When the COVID-19 outbreak became widespread at the beginning of March, Susan Murphy, RN, BSN, knew she’d have to revamp how the patient experience team at U Chicago Medicine addresses patient health concerns.
Through her work as a nurse and as the hospital’s chief experience officer, Murphy has zeroed in on patient rounding procedures. Patient rounding helps clinicians assess patient sentiment and needs to make changes in real-time, and has been a core part of Murphy’s understanding of improving patient experience.
“One of the main tactics that I’ve learned in my career being a nurse and being in the experience arena for many years, is to round with and talk to patients and create conversations with them about their stay while they’re here,” she told PatientEngagementHIT in an interview.
For the past six years, U Chicago Medicine has utilized a nurse rounding platform from Vocera to understand how patients are experiencing their hospital stay in real-time. The platform lists questions that spark conversations between patient experience leaders and patients about the level of care. Clinicians take this feedback to the care team to make improvements.
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A variety of workers are involved in this process, from patient experience staff to frontline clinicians and leaders.
But like so many other factors, the COVID-19 pandemic changed all of that. The highly contagious disease pushed numerous healthcare organizations across the country to limit the number of people interacting with patients, including both family visitors and some hospital staff.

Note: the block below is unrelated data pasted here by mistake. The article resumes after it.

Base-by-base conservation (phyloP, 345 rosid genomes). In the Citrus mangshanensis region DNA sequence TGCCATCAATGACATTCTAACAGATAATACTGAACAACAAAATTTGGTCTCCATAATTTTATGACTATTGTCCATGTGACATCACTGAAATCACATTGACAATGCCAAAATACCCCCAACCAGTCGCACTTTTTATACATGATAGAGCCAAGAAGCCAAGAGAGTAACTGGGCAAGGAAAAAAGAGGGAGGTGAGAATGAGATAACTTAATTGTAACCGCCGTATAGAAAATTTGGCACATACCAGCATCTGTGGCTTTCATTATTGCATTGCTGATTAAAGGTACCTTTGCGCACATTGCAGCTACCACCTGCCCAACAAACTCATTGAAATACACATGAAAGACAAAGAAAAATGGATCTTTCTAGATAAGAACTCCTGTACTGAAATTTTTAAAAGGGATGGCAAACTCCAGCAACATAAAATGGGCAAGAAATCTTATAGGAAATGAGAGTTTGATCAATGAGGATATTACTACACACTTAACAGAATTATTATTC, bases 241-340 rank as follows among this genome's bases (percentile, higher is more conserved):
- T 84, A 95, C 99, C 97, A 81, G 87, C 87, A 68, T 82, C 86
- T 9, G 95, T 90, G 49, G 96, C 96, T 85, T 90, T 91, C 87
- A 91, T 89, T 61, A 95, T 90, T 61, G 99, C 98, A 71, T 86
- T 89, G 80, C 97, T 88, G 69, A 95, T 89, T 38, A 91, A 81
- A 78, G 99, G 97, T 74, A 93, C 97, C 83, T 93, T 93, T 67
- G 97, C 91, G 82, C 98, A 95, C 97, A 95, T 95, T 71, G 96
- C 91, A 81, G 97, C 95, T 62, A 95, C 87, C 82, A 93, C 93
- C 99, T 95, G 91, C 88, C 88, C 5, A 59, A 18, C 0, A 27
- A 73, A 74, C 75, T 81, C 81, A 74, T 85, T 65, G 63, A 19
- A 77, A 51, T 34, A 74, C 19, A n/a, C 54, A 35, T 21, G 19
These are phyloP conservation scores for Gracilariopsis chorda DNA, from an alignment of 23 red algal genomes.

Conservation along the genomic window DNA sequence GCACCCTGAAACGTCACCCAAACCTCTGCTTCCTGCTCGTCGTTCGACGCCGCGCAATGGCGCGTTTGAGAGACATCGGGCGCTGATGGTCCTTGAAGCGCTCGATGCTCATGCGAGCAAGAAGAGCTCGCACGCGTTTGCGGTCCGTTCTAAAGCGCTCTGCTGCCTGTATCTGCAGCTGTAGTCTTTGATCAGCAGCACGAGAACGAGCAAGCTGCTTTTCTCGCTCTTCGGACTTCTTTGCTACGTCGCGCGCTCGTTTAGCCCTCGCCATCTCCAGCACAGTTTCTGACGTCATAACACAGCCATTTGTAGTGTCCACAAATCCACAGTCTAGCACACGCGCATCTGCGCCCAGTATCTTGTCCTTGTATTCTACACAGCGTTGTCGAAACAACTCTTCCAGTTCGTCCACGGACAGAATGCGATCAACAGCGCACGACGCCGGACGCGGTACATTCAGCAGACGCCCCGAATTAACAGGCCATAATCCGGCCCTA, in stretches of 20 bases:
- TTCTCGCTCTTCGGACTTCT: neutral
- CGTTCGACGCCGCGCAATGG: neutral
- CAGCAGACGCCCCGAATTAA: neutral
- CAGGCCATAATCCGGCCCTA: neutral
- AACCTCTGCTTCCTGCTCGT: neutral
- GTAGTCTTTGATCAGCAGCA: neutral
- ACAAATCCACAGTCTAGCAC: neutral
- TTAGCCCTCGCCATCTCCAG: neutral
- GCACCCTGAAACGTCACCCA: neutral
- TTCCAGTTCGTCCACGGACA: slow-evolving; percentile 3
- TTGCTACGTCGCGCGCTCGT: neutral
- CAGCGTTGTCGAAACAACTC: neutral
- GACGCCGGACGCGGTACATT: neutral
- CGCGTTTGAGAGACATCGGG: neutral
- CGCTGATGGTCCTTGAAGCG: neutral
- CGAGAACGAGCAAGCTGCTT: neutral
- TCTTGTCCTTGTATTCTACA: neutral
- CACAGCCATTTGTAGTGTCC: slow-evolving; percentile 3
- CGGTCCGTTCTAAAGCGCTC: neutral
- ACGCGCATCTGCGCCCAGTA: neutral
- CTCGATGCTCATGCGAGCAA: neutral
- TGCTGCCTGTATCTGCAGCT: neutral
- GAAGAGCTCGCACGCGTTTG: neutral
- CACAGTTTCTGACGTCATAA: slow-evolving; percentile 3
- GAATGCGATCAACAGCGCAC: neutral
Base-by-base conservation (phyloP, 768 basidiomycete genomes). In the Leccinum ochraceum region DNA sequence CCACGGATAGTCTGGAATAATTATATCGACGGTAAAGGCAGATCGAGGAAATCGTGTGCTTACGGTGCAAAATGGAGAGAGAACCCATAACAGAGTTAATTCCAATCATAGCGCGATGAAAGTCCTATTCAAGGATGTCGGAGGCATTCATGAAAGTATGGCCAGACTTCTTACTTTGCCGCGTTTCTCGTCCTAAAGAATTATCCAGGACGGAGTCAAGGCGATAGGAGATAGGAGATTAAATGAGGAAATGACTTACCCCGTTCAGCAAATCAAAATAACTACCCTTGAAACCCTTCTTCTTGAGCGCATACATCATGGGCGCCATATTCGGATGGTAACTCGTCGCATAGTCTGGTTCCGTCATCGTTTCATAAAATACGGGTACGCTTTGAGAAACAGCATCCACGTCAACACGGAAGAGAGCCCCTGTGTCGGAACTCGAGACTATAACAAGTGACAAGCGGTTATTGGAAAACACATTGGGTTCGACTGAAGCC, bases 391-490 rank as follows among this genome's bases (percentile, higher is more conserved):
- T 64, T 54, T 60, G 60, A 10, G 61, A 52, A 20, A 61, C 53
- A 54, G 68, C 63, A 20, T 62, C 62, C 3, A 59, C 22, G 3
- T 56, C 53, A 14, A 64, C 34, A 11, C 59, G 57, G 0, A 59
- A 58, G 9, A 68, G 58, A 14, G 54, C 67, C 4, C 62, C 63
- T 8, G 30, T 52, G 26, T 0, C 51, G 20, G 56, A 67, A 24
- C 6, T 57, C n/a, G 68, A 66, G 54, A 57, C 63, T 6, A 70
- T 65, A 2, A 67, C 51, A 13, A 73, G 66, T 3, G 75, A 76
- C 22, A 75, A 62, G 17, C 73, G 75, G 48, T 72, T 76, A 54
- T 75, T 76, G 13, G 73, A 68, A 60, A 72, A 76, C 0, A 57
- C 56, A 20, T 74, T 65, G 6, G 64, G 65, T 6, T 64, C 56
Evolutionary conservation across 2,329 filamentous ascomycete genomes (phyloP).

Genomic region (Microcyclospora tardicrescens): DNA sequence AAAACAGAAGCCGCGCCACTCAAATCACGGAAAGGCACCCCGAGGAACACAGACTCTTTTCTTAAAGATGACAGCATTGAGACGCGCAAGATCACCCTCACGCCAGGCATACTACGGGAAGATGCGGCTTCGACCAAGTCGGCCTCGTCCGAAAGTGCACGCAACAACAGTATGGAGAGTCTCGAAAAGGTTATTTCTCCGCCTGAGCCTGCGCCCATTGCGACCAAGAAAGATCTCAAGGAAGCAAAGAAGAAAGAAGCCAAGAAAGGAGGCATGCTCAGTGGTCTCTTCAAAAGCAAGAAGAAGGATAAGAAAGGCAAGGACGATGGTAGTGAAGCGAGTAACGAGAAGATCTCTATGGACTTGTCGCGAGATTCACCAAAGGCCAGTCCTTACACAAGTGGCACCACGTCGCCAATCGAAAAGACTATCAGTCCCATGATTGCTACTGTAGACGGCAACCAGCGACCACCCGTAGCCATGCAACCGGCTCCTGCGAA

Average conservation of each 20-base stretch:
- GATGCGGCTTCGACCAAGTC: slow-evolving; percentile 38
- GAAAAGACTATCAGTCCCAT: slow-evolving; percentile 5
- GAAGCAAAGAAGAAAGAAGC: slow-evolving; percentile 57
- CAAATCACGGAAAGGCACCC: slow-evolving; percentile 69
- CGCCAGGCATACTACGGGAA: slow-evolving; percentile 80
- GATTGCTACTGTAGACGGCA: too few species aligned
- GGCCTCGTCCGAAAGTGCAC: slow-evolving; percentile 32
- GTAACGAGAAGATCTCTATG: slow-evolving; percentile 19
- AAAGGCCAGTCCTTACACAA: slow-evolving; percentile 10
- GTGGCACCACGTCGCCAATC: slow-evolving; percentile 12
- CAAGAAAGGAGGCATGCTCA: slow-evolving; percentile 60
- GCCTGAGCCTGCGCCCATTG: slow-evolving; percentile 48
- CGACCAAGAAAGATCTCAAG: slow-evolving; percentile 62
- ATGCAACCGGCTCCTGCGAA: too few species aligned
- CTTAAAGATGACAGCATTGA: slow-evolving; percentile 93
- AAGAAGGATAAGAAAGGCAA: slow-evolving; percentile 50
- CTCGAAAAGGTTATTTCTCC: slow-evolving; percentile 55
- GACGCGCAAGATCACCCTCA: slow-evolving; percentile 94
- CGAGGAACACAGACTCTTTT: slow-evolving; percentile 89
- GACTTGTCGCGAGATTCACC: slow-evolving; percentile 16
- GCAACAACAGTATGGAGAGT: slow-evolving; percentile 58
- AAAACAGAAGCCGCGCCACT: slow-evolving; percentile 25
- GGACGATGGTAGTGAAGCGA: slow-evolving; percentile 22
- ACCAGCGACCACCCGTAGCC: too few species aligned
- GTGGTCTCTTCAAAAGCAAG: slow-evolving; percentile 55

“In early March we found out that patients were not going to be able to have visitors until further notice, and that we wanted to limit the time with encounters in the room,” Murphy said. “We quickly thought about how we were going to continue those conversations with patients, which probably are more important than ever.”
This pushed Murphy and her team to entirely retool their nurse rounding system altogether. The healthcare organization virtualized their rounding program using the phones found in every patient room. The patient experience team conducted two daily phone call rounds with every patient room, working to understand patient needs and sentiment during their stay, whether the patient was COVID-positive or not. Nurses took notes using the platform via their iPads.
That system was a boon for U Chicago Medicine. As of the end of April, the hospital had conducted 420 virtual rounds with nine key patient experience leaders.
But that’s not where the success story ended, Murphy said.
At the beginning of the pandemic, these rounding sessions looked a lot like they did before, except they became distanced and virtual. Patient experience leaders still used the rounds to understand patient needs during the visit, almost like an audit to ensure U Chicago Medicine was doing what it needed to promote a positive patient experience.
“But the communications that we’re doing virtually is about that human connection,” Murphy said. “We knew that the idea of healing starts right here right now when the patients are still with us in their care.”
To that end, clinicians conducted patient rounding sessions with a high level of empathy and human connection. It was important that the care team treat patients with compassion, Murphy said, and that shone through during virtual rounds.
And eventually, that compassionate care snowballed into a deeper patient experience.